Gao Liu posted candid pictures of her post-surgery face on China’s Twitter-like Weibo platform, which showed a part of her nose blackened with dead flesh.
She wrote to her five million followers that the experience had left her feeling suicidal and cost her several acting jobs.
“I had thought that these four hours (of surgery) would make me more beautiful, but I didn’t realise that they would be the beginning of a nightmare,” she wrote Tuesday.
Plastic surgery is booming in China, with over 15.2 million patients estimated to have gone under the knife last year, according to a report by Chinese market research firm iiMedia.Gao said she hoped the surgery would improve her acting career.But what she thought was a “micro-adjustment” to graft cartilage onto the tip of her nose in late October left it infected, requiring repeated follow-up surgeries, she wrote.
Gao said she was then hospitalised for 61 days and lost some 400,000 yuan ($61,800) in work.
Photos she posted of her face show a clear patch of blackened flesh on the tip of her nose, as well as bandages and bruising.
Her post this week has sparked sympathy online and the hashtag “why is cosmetic surgery becoming more and more common” had gained 330 million views on Weibo by Friday.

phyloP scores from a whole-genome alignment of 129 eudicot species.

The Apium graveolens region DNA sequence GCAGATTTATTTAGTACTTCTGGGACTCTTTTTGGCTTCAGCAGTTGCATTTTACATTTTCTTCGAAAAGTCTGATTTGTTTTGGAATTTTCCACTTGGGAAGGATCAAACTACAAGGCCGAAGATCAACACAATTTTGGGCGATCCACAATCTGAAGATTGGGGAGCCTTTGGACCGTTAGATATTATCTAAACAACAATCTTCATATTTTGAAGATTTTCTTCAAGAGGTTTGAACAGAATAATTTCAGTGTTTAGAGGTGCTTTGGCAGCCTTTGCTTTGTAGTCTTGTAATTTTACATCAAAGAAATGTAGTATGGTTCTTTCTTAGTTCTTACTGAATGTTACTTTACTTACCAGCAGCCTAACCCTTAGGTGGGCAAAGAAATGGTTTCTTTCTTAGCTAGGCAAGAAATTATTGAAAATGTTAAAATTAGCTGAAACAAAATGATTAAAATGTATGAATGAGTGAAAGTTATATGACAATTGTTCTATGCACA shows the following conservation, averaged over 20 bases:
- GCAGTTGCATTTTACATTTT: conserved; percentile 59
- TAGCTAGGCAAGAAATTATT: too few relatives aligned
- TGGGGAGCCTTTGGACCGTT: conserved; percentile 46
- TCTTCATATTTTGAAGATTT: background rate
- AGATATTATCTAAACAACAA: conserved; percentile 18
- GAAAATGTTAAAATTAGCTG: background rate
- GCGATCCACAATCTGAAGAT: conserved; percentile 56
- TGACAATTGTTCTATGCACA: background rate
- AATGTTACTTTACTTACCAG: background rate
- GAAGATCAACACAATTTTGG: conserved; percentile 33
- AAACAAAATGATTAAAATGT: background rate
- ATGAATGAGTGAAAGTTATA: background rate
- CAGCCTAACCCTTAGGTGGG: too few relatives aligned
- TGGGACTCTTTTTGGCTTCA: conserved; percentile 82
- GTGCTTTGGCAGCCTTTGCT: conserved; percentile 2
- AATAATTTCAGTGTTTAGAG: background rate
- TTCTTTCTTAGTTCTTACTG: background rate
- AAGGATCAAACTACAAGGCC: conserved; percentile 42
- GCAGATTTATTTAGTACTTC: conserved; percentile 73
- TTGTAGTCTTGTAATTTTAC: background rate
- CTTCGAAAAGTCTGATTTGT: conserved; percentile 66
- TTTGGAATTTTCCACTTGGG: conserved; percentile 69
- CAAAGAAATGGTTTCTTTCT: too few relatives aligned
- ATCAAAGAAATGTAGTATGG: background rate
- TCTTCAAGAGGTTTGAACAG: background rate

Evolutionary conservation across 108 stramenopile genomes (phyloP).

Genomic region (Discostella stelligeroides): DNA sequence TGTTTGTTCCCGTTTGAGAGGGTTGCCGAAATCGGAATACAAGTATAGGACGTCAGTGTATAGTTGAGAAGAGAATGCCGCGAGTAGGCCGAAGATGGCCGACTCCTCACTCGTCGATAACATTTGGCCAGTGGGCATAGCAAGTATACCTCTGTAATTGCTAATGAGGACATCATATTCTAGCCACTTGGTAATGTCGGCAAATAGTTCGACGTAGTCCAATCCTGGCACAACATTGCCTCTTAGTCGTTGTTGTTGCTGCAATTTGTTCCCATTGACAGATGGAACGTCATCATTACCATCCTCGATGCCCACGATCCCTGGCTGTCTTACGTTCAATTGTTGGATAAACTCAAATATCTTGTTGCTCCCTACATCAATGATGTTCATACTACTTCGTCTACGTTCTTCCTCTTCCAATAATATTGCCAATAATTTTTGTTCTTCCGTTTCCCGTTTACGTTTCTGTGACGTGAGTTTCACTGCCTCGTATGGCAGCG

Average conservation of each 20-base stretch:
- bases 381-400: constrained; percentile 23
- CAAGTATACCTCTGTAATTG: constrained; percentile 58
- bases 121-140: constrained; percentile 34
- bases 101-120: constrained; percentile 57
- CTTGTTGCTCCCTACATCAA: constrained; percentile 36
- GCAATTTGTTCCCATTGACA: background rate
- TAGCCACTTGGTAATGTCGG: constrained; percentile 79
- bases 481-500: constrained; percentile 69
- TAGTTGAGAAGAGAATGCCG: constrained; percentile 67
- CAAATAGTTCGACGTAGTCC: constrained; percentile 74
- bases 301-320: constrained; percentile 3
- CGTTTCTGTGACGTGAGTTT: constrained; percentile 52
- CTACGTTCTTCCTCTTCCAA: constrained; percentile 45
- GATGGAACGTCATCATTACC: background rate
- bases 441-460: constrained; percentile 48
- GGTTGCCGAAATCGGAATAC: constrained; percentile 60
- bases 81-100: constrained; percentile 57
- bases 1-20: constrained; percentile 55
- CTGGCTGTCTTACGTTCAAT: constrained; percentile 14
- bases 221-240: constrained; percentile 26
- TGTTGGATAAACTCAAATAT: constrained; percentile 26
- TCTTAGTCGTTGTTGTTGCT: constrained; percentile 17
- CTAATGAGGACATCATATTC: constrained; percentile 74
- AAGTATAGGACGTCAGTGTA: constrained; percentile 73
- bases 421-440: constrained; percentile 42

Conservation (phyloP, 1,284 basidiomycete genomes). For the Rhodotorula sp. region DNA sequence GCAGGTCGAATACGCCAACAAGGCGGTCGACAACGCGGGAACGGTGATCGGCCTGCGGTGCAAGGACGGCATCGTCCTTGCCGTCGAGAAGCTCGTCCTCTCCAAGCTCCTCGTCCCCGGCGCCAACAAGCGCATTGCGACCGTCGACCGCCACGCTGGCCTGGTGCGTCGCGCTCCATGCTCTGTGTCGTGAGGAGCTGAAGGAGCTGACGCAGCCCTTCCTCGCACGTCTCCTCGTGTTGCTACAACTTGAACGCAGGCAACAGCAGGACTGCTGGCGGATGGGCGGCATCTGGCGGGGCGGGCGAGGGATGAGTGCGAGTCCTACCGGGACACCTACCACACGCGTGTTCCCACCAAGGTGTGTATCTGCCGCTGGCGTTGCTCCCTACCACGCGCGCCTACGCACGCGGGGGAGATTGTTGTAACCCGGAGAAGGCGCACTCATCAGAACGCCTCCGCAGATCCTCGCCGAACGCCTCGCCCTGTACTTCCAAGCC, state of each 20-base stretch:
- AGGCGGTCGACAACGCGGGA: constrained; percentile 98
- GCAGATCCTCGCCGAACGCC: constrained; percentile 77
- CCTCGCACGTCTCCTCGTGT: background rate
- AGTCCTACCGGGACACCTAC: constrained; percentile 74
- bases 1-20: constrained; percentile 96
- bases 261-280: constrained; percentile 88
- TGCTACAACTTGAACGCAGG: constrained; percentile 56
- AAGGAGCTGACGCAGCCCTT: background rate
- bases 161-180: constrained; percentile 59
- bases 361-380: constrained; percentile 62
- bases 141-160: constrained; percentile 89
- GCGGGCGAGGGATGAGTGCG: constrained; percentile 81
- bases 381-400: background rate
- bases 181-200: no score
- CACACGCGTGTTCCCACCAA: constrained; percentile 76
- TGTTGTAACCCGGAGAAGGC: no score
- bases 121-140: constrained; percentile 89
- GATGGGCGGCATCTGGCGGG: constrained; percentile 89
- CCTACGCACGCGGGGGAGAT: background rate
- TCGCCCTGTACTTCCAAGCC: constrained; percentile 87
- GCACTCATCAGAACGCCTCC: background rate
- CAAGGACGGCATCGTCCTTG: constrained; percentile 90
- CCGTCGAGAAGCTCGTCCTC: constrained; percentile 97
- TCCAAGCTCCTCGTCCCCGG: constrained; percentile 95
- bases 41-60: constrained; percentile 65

“I feel so bad for Gao Liu, everyone should take this as a warning and be aware of the risks of cosmetic surgery,” wrote one user in a comment liked more than 100,000 times.
“We should emphasise natural beauty,” wrote another.
A local health bureau in the southern city of Guangzhou, where the clinic is located, has confirmed it was investigating the matter, reported Chinese media.
China became the second-largest market for plastic surgery in the world in 2020, worth over $14 billion, according to a report by Daxue Consulting.
Medical disputes in the sector are rampant, and iiMedia has estimated that only 12 per cent of China’s 13,000-plus beauty clinics are compliant with laws and regulations.
Many patients are young women, influenced by high beauty standards set by celebrities and ubiquitous online influencers.